Since becoming a mom I’ve read a couple of posts about what you should or shouldn’t do when it comes to visiting New Moms, and they kind of drive me absolutely bonkers. Absolutely. Bonkers.
The number one thing that bothers me about these lists is the suggestion that your friends and family should do your chores when they come over to visit. It boggles my mind that there are people in this world that have had guests in their home and silently wondered, “Why aren’t you folding my laundry?”
Because here’s the deal, as a society we gave a big Eff Ewe to “The Village” a long time ago. We bought all our own crap so that we didn’t have to borrow anything from each other anymore. We turned our front porches into back decks. We told our moms not to come over when the baby was born. We flipped out if a grandmother/uncle/neighbor said anything to us about how we raised our kid. We repeatedly told The Village to mind its own business, and The Village listened.
And now we just observe each other because that’s all we’ve allowed each other to do. We look at photo albums on Facebook and we like status updates about newborn-induced sleep deprivation as a (shallow) sign of solidarity. And we come over to hold the baby because it is (used to be?) safe, and anything more than that is butting in.
We can’t offer to clean because that might suggest your house is dirty and you’ll write an Open Letter to People Who Clean Other People’s Houses on your blog.
We can’t bring meals because we have no idea what strict diet you and your family are on this month.
We can’t offer to babysit while you get a nap because you are superwoman and you can handle this.
Here’s the thing, if you want your friends and family to be your village, to rally around you with support, you have to invite them and that invitation looks like a text/call/email for help. That’s right. Your friends and family are not mind readers. They don’t know how to help you in practical ways because (and this might come as a shock) they have their own lives going on.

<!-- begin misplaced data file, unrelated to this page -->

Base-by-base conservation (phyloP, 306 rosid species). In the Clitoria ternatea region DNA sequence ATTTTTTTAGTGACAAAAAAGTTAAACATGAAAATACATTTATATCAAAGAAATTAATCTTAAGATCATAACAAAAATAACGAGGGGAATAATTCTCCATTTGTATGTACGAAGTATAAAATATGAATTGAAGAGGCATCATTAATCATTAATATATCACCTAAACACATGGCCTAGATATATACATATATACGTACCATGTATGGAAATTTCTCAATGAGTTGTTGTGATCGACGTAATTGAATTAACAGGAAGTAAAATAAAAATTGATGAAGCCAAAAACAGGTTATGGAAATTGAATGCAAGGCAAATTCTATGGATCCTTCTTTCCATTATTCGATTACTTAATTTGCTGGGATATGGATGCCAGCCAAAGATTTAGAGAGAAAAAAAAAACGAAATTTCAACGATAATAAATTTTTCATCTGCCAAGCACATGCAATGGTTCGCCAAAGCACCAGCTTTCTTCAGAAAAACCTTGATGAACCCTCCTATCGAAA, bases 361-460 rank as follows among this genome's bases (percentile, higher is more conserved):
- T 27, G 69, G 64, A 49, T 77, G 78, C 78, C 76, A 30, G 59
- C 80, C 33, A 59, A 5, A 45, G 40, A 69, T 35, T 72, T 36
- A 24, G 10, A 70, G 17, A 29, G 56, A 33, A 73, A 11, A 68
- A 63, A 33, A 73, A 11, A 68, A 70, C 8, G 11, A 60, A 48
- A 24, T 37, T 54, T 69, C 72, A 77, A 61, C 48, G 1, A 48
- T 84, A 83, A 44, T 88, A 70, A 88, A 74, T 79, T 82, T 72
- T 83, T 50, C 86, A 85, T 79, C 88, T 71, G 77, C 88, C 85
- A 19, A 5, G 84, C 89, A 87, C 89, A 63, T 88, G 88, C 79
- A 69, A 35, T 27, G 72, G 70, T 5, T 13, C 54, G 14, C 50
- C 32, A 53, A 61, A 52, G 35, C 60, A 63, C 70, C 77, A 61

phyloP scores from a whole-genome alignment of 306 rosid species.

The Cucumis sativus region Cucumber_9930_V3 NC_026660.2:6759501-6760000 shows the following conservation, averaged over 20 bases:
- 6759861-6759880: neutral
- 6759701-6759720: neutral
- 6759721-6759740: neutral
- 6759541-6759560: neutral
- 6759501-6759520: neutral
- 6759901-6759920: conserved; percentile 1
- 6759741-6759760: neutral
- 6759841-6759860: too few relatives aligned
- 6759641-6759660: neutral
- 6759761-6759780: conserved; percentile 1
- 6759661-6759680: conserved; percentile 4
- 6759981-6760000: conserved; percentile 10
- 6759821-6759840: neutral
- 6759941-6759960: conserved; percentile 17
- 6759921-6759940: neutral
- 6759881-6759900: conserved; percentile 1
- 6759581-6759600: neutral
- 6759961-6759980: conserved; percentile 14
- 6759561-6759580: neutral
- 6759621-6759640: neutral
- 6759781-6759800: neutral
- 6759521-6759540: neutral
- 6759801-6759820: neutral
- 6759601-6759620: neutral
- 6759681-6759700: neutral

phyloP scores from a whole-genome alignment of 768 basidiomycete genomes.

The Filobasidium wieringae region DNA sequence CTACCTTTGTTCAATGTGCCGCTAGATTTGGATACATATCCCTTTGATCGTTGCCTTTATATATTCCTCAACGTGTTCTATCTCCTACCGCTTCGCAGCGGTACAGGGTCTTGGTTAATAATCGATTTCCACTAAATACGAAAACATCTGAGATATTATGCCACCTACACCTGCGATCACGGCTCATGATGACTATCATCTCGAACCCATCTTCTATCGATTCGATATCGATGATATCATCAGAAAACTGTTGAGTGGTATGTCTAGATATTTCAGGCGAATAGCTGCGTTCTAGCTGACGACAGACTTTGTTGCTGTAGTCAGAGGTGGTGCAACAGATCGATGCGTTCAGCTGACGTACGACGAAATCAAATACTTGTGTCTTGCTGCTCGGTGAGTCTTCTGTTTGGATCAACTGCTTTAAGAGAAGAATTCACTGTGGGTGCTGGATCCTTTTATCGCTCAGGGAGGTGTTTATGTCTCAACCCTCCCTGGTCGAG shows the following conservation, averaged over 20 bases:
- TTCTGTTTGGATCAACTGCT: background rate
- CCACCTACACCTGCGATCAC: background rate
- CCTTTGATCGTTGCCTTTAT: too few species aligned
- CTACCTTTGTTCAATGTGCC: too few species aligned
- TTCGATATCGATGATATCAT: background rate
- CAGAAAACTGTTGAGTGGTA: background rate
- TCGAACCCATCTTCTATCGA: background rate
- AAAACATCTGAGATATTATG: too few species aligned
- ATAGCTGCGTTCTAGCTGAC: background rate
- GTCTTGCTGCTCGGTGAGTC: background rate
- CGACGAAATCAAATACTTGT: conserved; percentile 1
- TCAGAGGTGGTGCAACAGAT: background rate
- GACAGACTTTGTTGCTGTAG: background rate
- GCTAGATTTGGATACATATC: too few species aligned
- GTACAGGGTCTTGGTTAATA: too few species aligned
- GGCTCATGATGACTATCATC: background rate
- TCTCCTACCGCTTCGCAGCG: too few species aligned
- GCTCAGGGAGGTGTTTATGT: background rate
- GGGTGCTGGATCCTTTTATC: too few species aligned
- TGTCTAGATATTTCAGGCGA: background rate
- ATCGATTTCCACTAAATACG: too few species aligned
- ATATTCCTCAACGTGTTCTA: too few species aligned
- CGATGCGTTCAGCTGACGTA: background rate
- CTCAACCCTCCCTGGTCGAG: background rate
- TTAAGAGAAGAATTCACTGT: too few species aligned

I know. Yeah, people liked your status about that new baby finally arriving, but that’s just about where their concern ended. Not because they are cruel or coldhearted but because life happens and they didn’t think to call and ask if they could help you squeeze a nap in (just like you’ve probably never thought to call that mom that had a second baby to see if you could take her newly jealous firstborn on a playdate to the park #goesbothways)
The village mentality is not a natural one anymore. We have to rebuild it. And that starts with asking the friends and family that you WANT in your village for help. Asking for help requires humility. Asking for help requires letting go. Asking for help is hard. But if you want The Village you have to ask.
And this is where things get messy. We want to take from The Village (come vacuum, buy groceries, cut the grass), but we insist that it’s done our way and on our terms. And I can totally respect wanting things done just the way you want them IF YOU PAID FOR THE SERVICE WITH DOLLAH-DOLLAH BILLS. If this is a purely relational transaction, like my mom going to the groceries the first week we were home from the hospital because she knew we hadn’t been yet and the only thing in our house were some saltine crackers BECAUSE SHE LOVES ME, then I am a horrible human being if I decide to be a bee-yotch because she bought the wrong brand of cereal. If my mother-in-love offers to watch my son so that I can get much needed writing done BECAUSE SHE LOVES ME then I am an ugly soul if I shame her for giving him organic cookies (they don’t mix well with chicken nuggets, ya know). If you want The Village you have accept that it isn’t always going to be exactly how you want it, and if exactly how you want it is the most important thing in your book (no judgement at all!) then The Village might not be the best fit for you.
And this is where it gets even messier. This is probably just me, but I think that being part of The Village means that my tribe gets to have an influence on my family and my decisions. It means that I believe that they are looking out for my family in many practical ways and that they deserve my respect and attention when they want to speak into my life. I may not do what they suggest or even believe they know what they are talking about, but their words and their opinions have weight in my world. Does it hurt sometimes to hear that people think you’re doing the wrong thing? Yes. Is it annoying that everyone doesn’t agree with you all the time? Duh. But that’s part of the deal! That’s part of being in The Village! We agree, disagree, fight, hug, makeup, and then do it all over again!
I just think that if you expect your friends and family to rally around you during seasons like the transition into parenthood it isn’t going to look like the commerce relationships that we’re used to. We can’t put rules around how we expect others to love us. We aren’t customers when we step into the Village, with a checklist of ways the world must cater to me and my sensitivities, we are members and we belong to each other, messiness included.